Picture the most romantic date you’ve ever been on.
Actually, imagine an ideal dream version of that date—blood red rose petals decorating a perfectly warm bathtub, with an even more gorgeous version of Ryan Gosling handing you a glass of strawberry bubbly and feeding you chocolate cake.
What if that wonderfully decadent daydream could materialize into a place?
That place is what I stepped into when I arrived in La Rochelle, France. The sun beat down on perfectly shiny white marbled streets and molded buildings with dreamy French balconies, which held pink and yellow flowers in planters streaming down its sides. All of this surrounded crystal blue waters and beautiful sailboats as far as the eye could see. I couldn’t picture a more perfect place to spend time with a significant other.
Only, I was alone. And my state of singleness stuck out more obviously than Pinocchio’s nose after a long day of deception.
I mean France really is the country of love. Troubadour songs originated there, which gave way to the concept of courtly love and chivalry. Courtly love basically translates into knights adoring women to the point of becoming their loyal servants, putting their lover’s wants and needs above their own. The elevation of a woman’s status led to the “ennoblement” of these pliable knights.
The French have carried this reputation for quite some time, too. For example, a passionate swapping of spit is a French kiss. French women have some of the lowest sexual abstinence rates, and French women over 50 are far more likely to be in a monogamous relationship than similarly-aged American women.
But there I was, eating multiple meals accompanied only by a very full glass of Chardonnay. I spent nearly a month in Ireland surrounded by friends. But in France, I was truly alone for a few days. No one was there to cover up my state of solo travel.
Not that it bothered me—I actually love eating alone. I can hog all the dinner rolls and not bother sharing dessert. Plus, it forced me to be quiet (for once). But my singleness sure did bother some of the men in France.
I sat down to eat a much-needed dinner on my first night in France. Soon after, a middle-aged man approached who I quickly realized was not my waiter. He didn’t speak any English. I only knew “je suis désolé, je ne parle pas Français” after writing the phrase on my hand and repeating it clumsily throughout the day. So, the strange man stood there at my table, drawing even more attention to my solitude, and eventually handed me his phone.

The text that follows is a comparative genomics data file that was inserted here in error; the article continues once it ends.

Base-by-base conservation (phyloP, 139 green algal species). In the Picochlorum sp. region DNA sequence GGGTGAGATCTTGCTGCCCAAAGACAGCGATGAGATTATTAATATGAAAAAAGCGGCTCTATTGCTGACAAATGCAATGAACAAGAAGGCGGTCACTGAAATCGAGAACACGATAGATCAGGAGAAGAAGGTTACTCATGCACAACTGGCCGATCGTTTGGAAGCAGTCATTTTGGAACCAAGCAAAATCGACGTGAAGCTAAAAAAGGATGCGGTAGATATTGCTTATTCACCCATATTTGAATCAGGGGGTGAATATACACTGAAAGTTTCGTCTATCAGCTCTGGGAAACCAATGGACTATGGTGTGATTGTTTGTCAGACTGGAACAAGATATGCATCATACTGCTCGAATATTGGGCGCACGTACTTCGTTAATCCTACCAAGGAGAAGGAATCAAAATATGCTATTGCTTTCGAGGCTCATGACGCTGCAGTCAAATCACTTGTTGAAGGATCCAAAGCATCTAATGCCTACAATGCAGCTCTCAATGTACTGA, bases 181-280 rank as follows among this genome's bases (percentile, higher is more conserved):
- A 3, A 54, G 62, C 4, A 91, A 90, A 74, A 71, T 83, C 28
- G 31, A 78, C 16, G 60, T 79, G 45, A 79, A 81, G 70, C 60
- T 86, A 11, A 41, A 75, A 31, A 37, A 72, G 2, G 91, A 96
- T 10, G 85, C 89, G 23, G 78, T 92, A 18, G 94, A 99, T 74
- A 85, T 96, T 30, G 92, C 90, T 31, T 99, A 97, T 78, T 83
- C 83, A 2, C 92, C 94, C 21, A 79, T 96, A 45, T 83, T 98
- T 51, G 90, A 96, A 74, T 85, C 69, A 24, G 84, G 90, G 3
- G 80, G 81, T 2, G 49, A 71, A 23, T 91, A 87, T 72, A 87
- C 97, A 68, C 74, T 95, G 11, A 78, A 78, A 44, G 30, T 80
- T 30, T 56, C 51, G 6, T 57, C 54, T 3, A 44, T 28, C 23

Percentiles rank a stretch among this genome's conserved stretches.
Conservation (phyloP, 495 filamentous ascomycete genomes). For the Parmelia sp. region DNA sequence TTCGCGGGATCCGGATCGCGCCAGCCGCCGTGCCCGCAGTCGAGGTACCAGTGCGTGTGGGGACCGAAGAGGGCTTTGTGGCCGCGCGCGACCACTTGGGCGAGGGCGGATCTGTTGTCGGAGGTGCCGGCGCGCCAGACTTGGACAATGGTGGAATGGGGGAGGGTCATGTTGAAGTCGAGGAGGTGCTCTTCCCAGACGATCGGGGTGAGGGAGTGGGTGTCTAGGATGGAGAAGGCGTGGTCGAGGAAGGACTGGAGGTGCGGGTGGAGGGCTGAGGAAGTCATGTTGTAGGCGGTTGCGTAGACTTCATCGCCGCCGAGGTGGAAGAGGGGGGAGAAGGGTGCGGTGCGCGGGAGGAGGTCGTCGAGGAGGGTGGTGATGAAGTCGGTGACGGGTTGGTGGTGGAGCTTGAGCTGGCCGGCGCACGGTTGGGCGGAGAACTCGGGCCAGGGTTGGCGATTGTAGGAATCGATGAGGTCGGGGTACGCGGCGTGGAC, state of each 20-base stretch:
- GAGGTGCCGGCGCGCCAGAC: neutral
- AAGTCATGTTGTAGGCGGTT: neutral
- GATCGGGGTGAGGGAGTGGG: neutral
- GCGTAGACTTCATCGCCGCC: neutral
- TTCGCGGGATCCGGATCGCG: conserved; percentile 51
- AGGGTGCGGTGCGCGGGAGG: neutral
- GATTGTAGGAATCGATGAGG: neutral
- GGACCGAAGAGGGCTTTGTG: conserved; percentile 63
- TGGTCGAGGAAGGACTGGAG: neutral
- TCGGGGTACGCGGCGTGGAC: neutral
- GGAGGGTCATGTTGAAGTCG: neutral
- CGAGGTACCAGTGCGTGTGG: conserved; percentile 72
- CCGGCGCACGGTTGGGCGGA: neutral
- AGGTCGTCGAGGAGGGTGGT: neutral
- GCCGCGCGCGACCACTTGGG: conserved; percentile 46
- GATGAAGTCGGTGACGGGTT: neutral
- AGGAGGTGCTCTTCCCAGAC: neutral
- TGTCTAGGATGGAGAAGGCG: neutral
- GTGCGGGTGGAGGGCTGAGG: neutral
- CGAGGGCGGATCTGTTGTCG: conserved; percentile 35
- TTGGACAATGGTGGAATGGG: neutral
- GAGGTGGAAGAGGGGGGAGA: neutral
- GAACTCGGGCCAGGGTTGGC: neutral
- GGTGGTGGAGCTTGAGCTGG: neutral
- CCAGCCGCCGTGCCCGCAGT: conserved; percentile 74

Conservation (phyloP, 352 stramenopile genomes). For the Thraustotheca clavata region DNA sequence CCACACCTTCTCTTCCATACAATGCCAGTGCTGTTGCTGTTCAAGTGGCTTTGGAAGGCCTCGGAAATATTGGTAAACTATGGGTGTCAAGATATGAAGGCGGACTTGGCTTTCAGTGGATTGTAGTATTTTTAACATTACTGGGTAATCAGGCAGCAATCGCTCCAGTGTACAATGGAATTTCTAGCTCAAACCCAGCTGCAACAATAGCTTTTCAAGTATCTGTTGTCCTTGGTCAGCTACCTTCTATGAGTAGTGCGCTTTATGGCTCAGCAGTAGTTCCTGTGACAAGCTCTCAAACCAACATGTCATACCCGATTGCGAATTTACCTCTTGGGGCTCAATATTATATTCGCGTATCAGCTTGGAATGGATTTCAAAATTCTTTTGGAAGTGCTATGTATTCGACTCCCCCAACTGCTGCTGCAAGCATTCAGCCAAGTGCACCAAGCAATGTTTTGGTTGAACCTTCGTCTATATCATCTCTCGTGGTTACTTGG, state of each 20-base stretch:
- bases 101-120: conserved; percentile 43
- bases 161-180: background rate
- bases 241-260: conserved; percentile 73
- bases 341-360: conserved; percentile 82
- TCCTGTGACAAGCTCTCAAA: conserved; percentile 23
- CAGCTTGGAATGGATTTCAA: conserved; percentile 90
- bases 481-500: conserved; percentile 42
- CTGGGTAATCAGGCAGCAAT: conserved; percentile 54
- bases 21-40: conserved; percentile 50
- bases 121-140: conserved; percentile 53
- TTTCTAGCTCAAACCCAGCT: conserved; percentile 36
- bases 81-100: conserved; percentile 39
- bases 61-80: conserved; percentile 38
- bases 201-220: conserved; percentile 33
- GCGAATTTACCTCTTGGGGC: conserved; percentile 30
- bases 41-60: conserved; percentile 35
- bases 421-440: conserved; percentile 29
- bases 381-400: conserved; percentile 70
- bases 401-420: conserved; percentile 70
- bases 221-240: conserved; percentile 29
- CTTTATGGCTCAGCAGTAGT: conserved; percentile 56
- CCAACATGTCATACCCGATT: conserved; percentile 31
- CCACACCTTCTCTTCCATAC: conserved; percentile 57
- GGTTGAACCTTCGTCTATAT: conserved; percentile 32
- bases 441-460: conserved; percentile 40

“I saw you sitting here alone. Girls should not eat alone, so I can join you,” he wrote on his Google Translate app. Since typing back and forth on this man’s iPhone silently sounded far less appealing than enjoying my glorious steak and wine alone, I kindly but sternly declined via translator.
In Paris, upon paying for another solo meal, the barrister also asked me where my boyfriend was. This was followed up by him inquiring where my husband was. Then my family.
Not to mention the onlookers oozing pity from their eyes as I rode the La Rochelle ferris wheel alone—twice.
I think my name might have made this worse. Every time I introduced myself, people would excitedly ask “Oh! Like Bridget Jones?!” Also known as a 30-something “verbally incontinent spinster who smokes like a chimney, drinks like a fish and dresses like her mother.”
So, no. Never that.
I could’t help but notice that no barrister or strange solitary man sitting at a bar ever asked another man why he was alone, or if he wanted some company. There was also an obvious scarcity of other women eating without a partner. Single women probably aren’t lacking in numbers, but I can only imagine how tired they are of this love-filled country’s unwanted condolences.
For the first time in my life, I understood why so many people chain-smoke in sidewalk cafes. It’s the perfect way to become an essential part of the background noise, instead of some stand-out muck-up of perceived loneliness.
But this perception was not at all reality. I’ve traveled with partners before, and gone out on many dates and dinners. On many of those occasions, I felt more alone than I ever did sitting by myself eating crème brûlée and chugging espresso without judgment at 11 pm.
France is the ultimate test for feeling comfortable just being you, there alone, with only your own thoughts. Even the most romantic country in the world doesn’t need actual romance to make it fun—just lots of croissants, cheese and wine.
And, no, you don’t have to share a single bite of your decadent French dessert. Bon appétit.